Behind the White Glasses – Adieu Lina Wertmuller

      December 9th, 2021
    • Lina

      Italodamericano – Lina Wertmuller Oscar

    • Wki

      In general, Wertmüller’s films strongly reflect her own political commitments, with main characters who are either dedicated anarchists, communists, feminists, or all those, and the films’ main action centers on political or socioeconomic conflicts. Wertmüller self-identified as socialist.

    • Grotesque Poetry a Conversation with Lina Wertmuller

    • Witkin and Witkin – a Documentary film of Twin Artists

      December 7th, 2021
    • Review here
      Ziff has pulled off an astonishing accomplishment with Witkin and Witkin. The film works on many levels. Firstly, the viewer is drawn into the “weird news” curiosity about identical twins who go their separate ways. Then comes the compelling rush of fascination around the art they make. Finally, she delivers a tender, charming look at two very different lives of artists have gone through many experiences and relationships. It combines a sideshow with an art course and a twin biography that is exceedingly entertaining.

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      (Still Life with Mirror – Joel Peter Witkin

      Joel Peter Witkin – Heaven, Hell, Transesexuals, Deformed people (Previous post)

    • David Gulpilil – The Passing of an Indigenous Actor from Australia

      November 29th, 2021

    • (Thanks to “Walkabout”, David Gulpilil became an actor/activist.)

      The Indigenous actor, who was in his late 60s when he died, helped shape the history of Australian film

      David Gulpilil a titanic force in Australian cinema dies with lung cancer.

      David Gulpilil wiki


    • (Rabbit Proof Fence – directed by Philip Noyce, cinematography by Christopher Doyle)

    • The Last Wave

      In 1969, Gulpilil’s skill as a tribal dancer caught the attention of British filmmaker Nicolas Roeg, who had come to Maningrida scouting locations for a forthcoming film. Roeg promptly cast the sixteen-year-old unknown to play a principal role in his internationally acclaimed motion picture Walkabout, released in 1971. Gulpilil’s on-screen charisma, combined with his acting and dancing skills, was such that he became an instant national and international celebrity. He travelled to distant lands, mingled with famous people, and was presented to heads of state.[1] During these travels to promote the film, he met and was impressed with John Lennon, Bob Marley, Muhammad Ali, and Bruce Lee. (Via Wiki)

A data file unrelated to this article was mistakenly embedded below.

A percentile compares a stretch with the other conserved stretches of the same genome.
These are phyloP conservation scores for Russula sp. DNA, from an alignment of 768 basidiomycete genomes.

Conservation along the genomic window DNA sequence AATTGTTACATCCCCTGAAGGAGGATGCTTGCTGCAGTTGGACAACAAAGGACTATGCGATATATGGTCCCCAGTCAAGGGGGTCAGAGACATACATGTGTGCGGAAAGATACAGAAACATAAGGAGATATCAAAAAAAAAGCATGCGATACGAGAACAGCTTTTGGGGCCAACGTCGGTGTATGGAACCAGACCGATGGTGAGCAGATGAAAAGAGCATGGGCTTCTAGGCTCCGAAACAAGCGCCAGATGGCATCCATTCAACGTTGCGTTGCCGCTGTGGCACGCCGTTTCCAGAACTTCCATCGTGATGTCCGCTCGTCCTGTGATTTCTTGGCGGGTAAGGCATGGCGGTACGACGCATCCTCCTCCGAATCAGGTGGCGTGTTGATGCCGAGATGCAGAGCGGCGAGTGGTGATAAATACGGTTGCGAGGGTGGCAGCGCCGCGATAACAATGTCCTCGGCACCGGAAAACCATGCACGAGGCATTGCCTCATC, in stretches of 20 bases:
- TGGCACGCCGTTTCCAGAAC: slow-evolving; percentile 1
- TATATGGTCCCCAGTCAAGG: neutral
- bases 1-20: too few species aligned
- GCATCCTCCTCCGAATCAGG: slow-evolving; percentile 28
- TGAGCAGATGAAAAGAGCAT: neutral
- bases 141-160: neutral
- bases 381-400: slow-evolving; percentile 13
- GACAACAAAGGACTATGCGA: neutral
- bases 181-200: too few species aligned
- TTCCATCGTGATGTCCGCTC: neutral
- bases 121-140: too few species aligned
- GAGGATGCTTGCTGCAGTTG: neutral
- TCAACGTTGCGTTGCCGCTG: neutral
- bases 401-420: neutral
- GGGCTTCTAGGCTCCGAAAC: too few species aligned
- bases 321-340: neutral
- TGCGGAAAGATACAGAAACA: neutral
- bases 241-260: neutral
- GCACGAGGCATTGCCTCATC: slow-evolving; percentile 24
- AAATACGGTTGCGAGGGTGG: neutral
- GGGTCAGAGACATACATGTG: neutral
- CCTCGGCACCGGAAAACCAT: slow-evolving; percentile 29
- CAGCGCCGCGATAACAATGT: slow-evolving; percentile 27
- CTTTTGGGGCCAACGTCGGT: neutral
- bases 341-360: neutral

Dean Stockwell -Delicate to Delirium – RIP Nov 7 2021

      November 9th, 2021

      Life in pictures Dean Stockwell

      Dean Stockwell wiki

      Great interview here – all about Dean Stockwell (by Michael Buckley
      Films in Review, January 1985)

      “Cannes is a good place for me,” claims Dean Stockwell, shortly after PARIS, TEXAS (one of his two new pictures) won the Grand Prize at the 1984 Cannes Film Festival. He has twice shared acting honors at Cannes, with Bradford Dillman and Orson Welles for Compulsion (1959) and with Ralph Richardson, Katherine Hepburn and Jason Robards, Jr. in Long Day’s Journey Into Night (1962). And it was there that he met his wife, Joy: “It was in 1976, at one o’clock in the morning, on the beach in front of the Carlton Hotel.” Says Stockwell: “Between Paris, Texas and Dune (in which he plays Dr. Yueh), I think I’ve got a pretty good start on what amounts to a third career.”

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      (Dean Stockwell photo by Dennis Hopper)

      “Long Day’s Journey Into Night,” states Stockwell, “was as intense and rewarding an experience as I’ve had. It’s a small cast, and one of the greatest plays of the century by one of the greatest American playwrights. We rehearsed it six weeks with a brilliant director, Sidney Lumet. I feel that the film is the best American film made from a play – that I’ve ever seen. There was no screenplay. Some cuts were made to make it feasible for a film – but nothing was transposed. It was very gratifying.”
      In the book, Kate, by Charles Higham, Sidney Lumet is quoted: “Dean would come in with a bottle of vodka, and Kate at first almost did what she did to him in the movie – struck him. She was so angry at him – out of love. But she was tender to him. The first day of work was cold, and he had forgotten to bring an overcoat. The next day, there was a coat in his dressing room; she had gone out after shooting and bought him one. She always had an enormous affinity for heavy drinkers – maybe because of Tracy.”

    • 1aaacompulsion